‘Hate speech is harmful to mankind’


HARARE – Hate speech in Zimbabwe comes about in the context of the struggle for political power which is always associated with material gains.

Walter Mzembi, minister of Tourism told delegates on Friday at the National Journalism and Media Awards, Njama dinner gala that today’s leaders had wrong leadership philosophy.

“Whenever we see ourselves as leaders directing hatred towards other people, it means we are seeking political power for purposes other than serving, most probably purposes of self-aggrandisement,” said Mzembi.

He said over the years however, “we seem to have communicated a leadership to the masses that is self-serving, self-enriching, that is done in a context of a melting economy, where the lives of the majority is endangered by rising levels of poverty, which fail to guarantee the most basic services and needs in education, health, nutrition, shelter, infrastructure, transport, water and energy.”

The minister said the power of speech, or communication among humans, is one that defines humanity as such, and literally gives it dominion over the rest of creation.

“That tragic truth about mankind’s inability to ensure peace and security is humanity’s biggest challenge today.

“This has been so since time immemorial — witness the ongoing wars and bloodletting in several parts of the world, witness the suffering and death from avoidable illnesses, indeed witness the destruction of the natural environment, if not nature itself,” said Mzembi.

He said while Zimbabwe might be better than some countries in the world, national history in the last 20 years had been characterised by a number of negatives.

“The polarisation of our society; the evident bitterness of our relations; the violence that frequently visits our communities; the hate speech that characterises our media reports; and of course the consequent inability to raise the living standards and welfare of our people to desirable standards,” he added.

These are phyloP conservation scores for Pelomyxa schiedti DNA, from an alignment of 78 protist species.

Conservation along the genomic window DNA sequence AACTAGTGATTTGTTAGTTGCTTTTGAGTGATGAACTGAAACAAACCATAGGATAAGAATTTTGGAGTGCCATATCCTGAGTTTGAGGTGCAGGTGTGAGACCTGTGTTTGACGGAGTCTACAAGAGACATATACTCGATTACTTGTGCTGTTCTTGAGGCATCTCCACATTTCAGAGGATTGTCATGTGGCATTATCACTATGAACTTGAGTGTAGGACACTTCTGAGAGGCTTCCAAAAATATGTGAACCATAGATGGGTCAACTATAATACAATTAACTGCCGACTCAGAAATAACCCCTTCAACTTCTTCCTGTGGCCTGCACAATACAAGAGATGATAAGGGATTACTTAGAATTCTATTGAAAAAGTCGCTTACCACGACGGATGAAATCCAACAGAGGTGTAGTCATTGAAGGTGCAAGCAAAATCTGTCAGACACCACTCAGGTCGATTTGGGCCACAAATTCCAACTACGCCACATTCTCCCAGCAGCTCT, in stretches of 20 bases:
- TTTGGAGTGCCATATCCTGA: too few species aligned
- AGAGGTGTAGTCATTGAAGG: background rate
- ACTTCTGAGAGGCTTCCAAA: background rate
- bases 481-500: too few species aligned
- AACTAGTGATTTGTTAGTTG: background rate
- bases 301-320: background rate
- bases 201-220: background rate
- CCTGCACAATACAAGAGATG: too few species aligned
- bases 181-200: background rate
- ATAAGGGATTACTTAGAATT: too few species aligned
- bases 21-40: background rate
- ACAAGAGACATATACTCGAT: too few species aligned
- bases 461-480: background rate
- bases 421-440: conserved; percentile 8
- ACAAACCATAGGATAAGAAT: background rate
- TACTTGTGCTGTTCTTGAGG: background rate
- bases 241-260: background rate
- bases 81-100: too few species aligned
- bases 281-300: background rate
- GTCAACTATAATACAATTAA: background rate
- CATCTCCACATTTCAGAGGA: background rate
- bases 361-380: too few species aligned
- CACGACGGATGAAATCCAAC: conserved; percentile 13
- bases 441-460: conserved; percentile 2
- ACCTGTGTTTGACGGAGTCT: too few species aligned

Mzembi said the media, as the fourth estate determines to what extent communication through its outlets can mediate all the polarities and conflict.

“While we politicians might be accountable for the existence of polarisation and hate speech it breeds in Zimbabwe, I insist that, you, the media, also have a great deal to account for, and can do much more to counter it than you are doing now.”

The expression of the emotion of hate is one that hurts both the subject, the one who hates, as well as the object, the one who is hated!

“Yes, indeed hate speech is very harmful to those things that mankind treasures: peace, security, friendship, community cohesion, joy and happiness,” said Mzembi.

He said hate speech is communication that vilifies a person or group on the basis of colour, disability, ethnicity, gender, nationality, race, religion among others.

“History will tell us instances where hate speech has been invoked in the majority of cases, it has been to fulfil personal interests, and agendas, even if the purveyors of the same may be dispensing it from public platforms and office,” said Mzembi.

He said more recently in Africa, the Rwandan Genocide in 1994 was a mass murder of approximately 800 000 people in 100 days.

“The high levels of inflammatory speech preceding the genocide and the Bosnian war of the mid 1990s led the international criminal tribunal for Rwanda to recognise the relationship between hate speech and genocide, convicting radio broadcasters, newspaper editors and even a pop star for the crime,” added Mzembi.

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